What does it feel like to be your customer? That simple question is the essence of customer experience but you’d be surprised how few companies truly ask it of themselves. As Alibaba CEO Jack Ma put it, “I’m not a tech guy...I’m looking at technology with the eyes of my customers, normal people’s eyes.” This week’s CMO Perspectives is about how to make that question one of the very top priorities of every employee in your company.
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We’ve all heard of data silos within organizations, but what does it feel like to be on the receiving end of such silos? What does it feel like to be the customer?
Author Trey Peden describes being the customer of a company with data silos. Recently, he says, he was trying to purchase a popular new smartphone but got a bit lost online. Finally, he spoke with an extremely helpful customer service agent and completed his purchase over the telephone. The next day, he received an email from the same company asking if he wanted to come back to the website and complete his purchase.
Needless to say, Peden was annoyed. “I’m not planning to drop my wireless carrier,” he writes, “but when I got that email I thought: Come on. I know you know I was on the phone with you guys for 20 minutes just yesterday completing this purchase! Get it together!”
That’s what it looks like to your customers when your consumer data is stuck in silos, writes Peden. He goes on to enumerate several ways to centralize data and avoid such snafus in the future.
Following Alibaba’s record-breaking September IPO, the company’s CEO Jack Ma has become a household name.
Author Kevin Claveria is a big fan of Ma’s and says that the secret of his success is putting the customer first. Claveria asserts that Ma is somebody that thinks like his customers, quoting him as saying: “I’m not a tech guy...I’m looking at technology with the eyes of my customers, normal people’s eyes.”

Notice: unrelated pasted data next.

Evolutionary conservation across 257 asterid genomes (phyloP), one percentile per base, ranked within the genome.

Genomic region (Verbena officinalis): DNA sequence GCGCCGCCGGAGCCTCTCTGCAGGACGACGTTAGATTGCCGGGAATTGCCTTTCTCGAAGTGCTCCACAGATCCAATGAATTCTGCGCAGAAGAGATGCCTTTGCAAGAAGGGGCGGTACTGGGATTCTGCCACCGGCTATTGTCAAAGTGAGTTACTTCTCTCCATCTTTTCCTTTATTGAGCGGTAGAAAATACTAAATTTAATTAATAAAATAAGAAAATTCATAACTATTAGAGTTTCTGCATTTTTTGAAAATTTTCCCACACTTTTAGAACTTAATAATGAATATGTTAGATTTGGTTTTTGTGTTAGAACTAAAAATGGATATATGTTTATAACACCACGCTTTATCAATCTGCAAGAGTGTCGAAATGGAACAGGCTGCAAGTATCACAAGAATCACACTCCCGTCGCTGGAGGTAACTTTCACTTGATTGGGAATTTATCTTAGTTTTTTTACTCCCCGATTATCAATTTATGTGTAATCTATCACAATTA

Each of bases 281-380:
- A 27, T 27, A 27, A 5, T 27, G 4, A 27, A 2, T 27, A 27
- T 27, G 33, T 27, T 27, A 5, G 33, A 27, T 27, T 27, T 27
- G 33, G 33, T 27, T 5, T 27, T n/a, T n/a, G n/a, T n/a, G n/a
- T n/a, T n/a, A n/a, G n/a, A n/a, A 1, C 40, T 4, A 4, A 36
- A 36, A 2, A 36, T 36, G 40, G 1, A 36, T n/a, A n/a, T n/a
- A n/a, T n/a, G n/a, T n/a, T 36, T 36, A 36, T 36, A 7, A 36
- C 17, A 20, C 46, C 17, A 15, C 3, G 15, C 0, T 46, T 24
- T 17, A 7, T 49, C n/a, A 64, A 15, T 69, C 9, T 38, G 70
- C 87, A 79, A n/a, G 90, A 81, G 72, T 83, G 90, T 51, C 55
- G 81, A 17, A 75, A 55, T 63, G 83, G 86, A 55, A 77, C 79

Second, Ma is busier observing his customers, than kowtowing to investors. Ma coined the term customer-to-business to describe his prediction that customers will soon completely dictate to businesses what are their needs.
Third, writes Claveria, Ma believes in corporate social responsibility. “Your business model, it should create value and be good to society,” Mah has said. “If it hurts the environment, it’s not good for society, so just don’t do it.” Read the article in full, and you might end up a Jack Ma fan just like Claveria.
Companies with customer-obsessed cultures – think USAA or Southwest Airlines – differentiate themselves in their industries and earn major financial benefits. So far so good. But company cultures can become entrenched, and it’s hard to transform them. Sam Stern suggests sending everyone in your company back to school – CX school to be precise!
Stern proposes a CX Curriculum for training everyone in your company.
First, all CX team members need a working knowledge of customer experience concepts plus core skills like customer journey mapping.
Second, every successful customer experience transformation must have the active support of the company's senior leaders. He describes how BMO developed a one-day course for its leaders on the fundamentals of customer experience. The training shows how client experience drives business results for the organization.
Another example of CX training was when the patient experience team at Cleveland Clinic first proposed using learning maps to train all 43,000 employees in patient experience principles. Once they had done that, they held several follow-up workshops to reinforce what employees had learned.
What is digital transformation, asks author Brian Solis. Although it sounds like one of those buzzwords that might come out of HBO’s Silicon Valley TV show, digital transformation is an emerging movement where companies thoughtfully invest in new technologies and also new processes and business models to compete in a digital age.
Small and large businesses, writes Solis, need to understand how decision-making is changing. Social, mobile, real-time, and other disruptive technologies are aligning like never before to necessitate big changes within organizations, forcing them to adapt in order to maintain relevancy. When you take a look at some of the most disruptive and promising technology trends out there right now, you realize just how far we’ve come but also how much more things will change in the next 5,10 and 20 years ahead.
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